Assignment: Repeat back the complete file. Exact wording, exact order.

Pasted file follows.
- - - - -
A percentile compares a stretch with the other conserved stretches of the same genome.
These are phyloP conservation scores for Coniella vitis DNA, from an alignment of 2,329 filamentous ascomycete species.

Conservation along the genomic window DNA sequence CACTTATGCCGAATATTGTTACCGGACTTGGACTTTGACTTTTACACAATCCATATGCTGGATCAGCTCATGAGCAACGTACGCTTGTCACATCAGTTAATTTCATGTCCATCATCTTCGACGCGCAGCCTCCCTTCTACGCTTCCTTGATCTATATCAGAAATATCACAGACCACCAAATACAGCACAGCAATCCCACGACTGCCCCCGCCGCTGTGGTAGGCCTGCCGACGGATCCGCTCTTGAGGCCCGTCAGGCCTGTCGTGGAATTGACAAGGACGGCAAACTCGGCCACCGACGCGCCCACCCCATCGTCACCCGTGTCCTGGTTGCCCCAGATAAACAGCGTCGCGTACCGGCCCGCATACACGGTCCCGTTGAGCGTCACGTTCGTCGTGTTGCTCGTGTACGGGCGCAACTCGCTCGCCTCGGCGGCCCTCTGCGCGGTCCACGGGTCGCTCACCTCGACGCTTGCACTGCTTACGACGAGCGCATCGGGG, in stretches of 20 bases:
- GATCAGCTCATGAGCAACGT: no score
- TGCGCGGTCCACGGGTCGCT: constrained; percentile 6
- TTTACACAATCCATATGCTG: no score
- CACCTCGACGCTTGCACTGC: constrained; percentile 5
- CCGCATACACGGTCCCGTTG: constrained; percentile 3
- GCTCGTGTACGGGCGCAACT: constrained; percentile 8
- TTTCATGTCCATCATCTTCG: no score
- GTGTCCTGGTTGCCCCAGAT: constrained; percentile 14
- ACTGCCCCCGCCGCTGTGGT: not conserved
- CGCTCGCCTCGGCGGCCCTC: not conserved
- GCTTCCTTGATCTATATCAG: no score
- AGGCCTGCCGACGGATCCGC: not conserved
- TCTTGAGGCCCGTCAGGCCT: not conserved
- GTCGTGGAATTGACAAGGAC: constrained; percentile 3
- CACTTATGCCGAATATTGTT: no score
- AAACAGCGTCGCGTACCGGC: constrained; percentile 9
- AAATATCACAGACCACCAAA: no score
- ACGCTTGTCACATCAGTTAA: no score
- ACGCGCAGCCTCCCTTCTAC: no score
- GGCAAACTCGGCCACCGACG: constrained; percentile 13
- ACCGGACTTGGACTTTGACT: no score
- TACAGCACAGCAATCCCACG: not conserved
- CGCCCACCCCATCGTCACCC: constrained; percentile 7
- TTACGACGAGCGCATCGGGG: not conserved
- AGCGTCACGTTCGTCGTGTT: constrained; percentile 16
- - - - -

A percentile compares a stretch with the other conserved stretches of the same genome.
These are phyloP conservation scores for Coniella vitis DNA, from an alignment of 2,329 filamentous ascomycete species.

Conservation along the genomic window DNA sequence CACTTATGCCGAATATTGTTACCGGACTTGGACTTTGACTTTTACACAATCCATATGCTGGATCAGCTCATGAGCAACGTACGCTTGTCACATCAGTTAATTTCATGTCCATCATCTTCGACGCGCAGCCTCCCTTCTACGCTTCCTTGATCTATATCAGAAATATCACAGACCACCAAATACAGCACAGCAATCCCACGACTGCCCCCGCCGCTGTGGTAGGCCTGCCGACGGATCCGCTCTTGAGGCCCGTCAGGCCTGTCGTGGAATTGACAAGGACGGCAAACTCGGCCACCGACGCGCCCACCCCATCGTCACCCGTGTCCTGGTTGCCCCAGATAAACAGCGTCGCGTACCGGCCCGCATACACGGTCCCGTTGAGCGTCACGTTCGTCGTGTTGCTCGTGTACGGGCGCAACTCGCTCGCCTCGGCGGCCCTCTGCGCGGTCCACGGGTCGCTCACCTCGACGCTTGCACTGCTTACGACGAGCGCATCGGGG, in stretches of 20 bases:
- GATCAGCTCATGAGCAACGT: no score
- TGCGCGGTCCACGGGTCGCT: constrained; percentile 6
- TTTACACAATCCATATGCTG: no score
- CACCTCGACGCTTGCACTGC: constrained; percentile 5
- CCGCATACACGGTCCCGTTG: constrained; percentile 3
- GCTCGTGTACGGGCGCAACT: constrained; percentile 8
- TTTCATGTCCATCATCTTCG: no score
- GTGTCCTGGTTGCCCCAGAT: constrained; percentile 14
- ACTGCCCCCGCCGCTGTGGT: not conserved
- CGCTCGCCTCGGCGGCCCTC: not conserved
- GCTTCCTTGATCTATATCAG: no score
- AGGCCTGCCGACGGATCCGC: not conserved
- TCTTGAGGCCCGTCAGGCCT: not conserved
- GTCGTGGAATTGACAAGGAC: constrained; percentile 3
- CACTTATGCCGAATATTGTT: no score
- AAACAGCGTCGCGTACCGGC: constrained; percentile 9
- AAATATCACAGACCACCAAA: no score
- ACGCTTGTCACATCAGTTAA: no score
- ACGCGCAGCCTCCCTTCTAC: no score
- GGCAAACTCGGCCACCGACG: constrained; percentile 13
- ACCGGACTTGGACTTTGACT: no score
- TACAGCACAGCAATCCCACG: not conserved
- CGCCCACCCCATCGTCACCC: constrained; percentile 7
- TTACGACGAGCGCATCGGGG: not conserved
- AGCGTCACGTTCGTCGTGTT: constrained; percentile 16